HomePoliticsZim railway network faces total collapse

Zim railway network faces total collapse

ZIMBABWE’S entire rail network faces collapse because of neglect, dealing a blow to the country’s economic recovery efforts, Mike Karakadzai, the general manager of the state-owned National Railways of Zimbabwe (NRZ), has said.

Karakadzai on Wednesday said the government should speed up the opening of the country’s rail sector to private players to ease the burden on NRZ, which is the sole operator of the rail system.

“NRZ has limited resources to maintain the rail network which is in bad shape,” Karakadzai said. “The rail network is fast deteriorating and on the verge of collapse due to lack of periodic maintenance. As NRZ we don’t have enough financial resources to undertake such a huge task. If other players come on board, the burden of maintaining the rail network would be shared.”

Zimbabwe’s rail network, once a hub of the regional transport network, stretches for 3 077km. So dilapidated is the network that the World Bank in December recommended the closure of some lines.

Karakadzai said his firm was lobbying government to quicken the process of inviting new players because, unlike the road sector, the NRZ was receiving no support from treasury.

“The trading environment is uneven,” he said. “Currently the state is contributing heavily towards maintenance of roads, but for us we are in it alone yet we have no resources for it. So the players in the road sector are in some way subsidised by government.”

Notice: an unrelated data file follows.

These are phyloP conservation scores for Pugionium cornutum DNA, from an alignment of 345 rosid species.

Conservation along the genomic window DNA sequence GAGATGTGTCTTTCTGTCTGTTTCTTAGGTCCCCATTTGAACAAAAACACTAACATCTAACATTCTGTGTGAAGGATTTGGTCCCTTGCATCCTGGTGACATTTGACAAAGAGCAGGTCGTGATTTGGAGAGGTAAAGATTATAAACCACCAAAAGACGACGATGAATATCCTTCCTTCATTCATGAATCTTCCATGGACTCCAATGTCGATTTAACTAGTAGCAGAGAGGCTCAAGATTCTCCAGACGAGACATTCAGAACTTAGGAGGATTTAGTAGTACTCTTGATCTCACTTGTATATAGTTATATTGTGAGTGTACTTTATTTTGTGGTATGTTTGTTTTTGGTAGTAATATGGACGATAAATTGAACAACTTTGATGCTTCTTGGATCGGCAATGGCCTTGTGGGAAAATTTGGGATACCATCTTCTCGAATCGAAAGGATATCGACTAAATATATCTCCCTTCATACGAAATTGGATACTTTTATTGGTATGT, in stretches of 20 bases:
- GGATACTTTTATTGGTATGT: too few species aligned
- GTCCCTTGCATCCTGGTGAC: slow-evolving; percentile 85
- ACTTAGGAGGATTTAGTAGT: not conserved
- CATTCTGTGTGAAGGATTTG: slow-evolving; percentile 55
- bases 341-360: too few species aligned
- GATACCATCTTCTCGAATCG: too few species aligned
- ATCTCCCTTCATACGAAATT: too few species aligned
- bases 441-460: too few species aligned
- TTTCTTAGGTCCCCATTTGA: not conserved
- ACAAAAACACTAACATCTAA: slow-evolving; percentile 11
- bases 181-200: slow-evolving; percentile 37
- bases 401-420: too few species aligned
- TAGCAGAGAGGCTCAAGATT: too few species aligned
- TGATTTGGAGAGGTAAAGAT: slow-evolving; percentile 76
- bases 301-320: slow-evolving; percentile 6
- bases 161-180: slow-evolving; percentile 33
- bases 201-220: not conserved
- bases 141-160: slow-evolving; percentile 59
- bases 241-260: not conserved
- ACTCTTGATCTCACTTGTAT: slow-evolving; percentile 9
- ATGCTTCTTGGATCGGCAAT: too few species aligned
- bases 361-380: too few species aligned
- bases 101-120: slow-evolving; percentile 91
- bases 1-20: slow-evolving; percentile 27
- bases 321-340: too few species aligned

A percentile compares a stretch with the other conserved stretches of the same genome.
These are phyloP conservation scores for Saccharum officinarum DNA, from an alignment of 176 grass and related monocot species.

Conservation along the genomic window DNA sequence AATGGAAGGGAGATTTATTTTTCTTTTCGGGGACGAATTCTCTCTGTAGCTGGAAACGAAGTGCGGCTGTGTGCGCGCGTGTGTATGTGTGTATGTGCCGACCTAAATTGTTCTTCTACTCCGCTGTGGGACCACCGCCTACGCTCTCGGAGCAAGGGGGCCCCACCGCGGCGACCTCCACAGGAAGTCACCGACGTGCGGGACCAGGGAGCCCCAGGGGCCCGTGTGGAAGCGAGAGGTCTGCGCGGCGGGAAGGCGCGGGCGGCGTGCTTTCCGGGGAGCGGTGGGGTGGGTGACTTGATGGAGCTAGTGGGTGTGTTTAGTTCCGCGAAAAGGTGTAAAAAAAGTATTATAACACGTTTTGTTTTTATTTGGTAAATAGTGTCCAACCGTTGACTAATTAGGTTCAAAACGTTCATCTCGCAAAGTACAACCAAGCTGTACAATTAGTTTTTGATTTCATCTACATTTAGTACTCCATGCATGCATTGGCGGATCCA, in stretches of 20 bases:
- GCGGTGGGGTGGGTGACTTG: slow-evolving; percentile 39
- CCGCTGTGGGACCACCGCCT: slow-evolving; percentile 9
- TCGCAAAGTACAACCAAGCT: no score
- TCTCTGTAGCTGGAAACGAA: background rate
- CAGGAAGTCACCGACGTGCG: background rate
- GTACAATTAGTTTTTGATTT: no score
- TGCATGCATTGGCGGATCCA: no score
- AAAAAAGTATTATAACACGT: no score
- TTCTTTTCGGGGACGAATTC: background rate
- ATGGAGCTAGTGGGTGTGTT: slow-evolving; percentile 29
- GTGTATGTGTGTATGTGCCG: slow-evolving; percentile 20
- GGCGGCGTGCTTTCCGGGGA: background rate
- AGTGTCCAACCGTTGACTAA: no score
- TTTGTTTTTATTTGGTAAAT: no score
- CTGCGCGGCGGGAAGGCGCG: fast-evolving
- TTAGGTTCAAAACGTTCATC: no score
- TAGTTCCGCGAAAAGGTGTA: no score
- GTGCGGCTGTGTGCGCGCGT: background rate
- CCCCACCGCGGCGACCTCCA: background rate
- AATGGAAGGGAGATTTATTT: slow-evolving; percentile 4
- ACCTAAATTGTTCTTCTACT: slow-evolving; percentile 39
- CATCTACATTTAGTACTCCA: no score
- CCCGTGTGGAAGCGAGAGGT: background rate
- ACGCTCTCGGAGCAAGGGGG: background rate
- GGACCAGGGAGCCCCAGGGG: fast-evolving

He said private players would be charged an access fee similar to airport tax and port tax. All players, including NRZ, would contribute funds that would be channeled towards maintenance of infrastructure, according to a plan being lobbied for by NRZ.

Government has drawn up its own plan to revive the rail sector.
Under the 2010-2015 Medium Term Plan, which the government is using to benchmark economic recovery, the state should review current regulatory policies governing railways in a move that could bring competition to the loss-making NRZ.

According to the 212-page draft, government is considering “a separate body to own/operate infrastructure while the rail services are opened up to a number of sector players for a fee”.

The revival of the rail infrastructure is pivotal to the country’s economic turnaround programme as investors require such infrastructure if they are to pump money into the economy.

Currently NRZ is operating at between 30% and 50% capacity because of a myriad of challenges.

Nqobile Bhebhe

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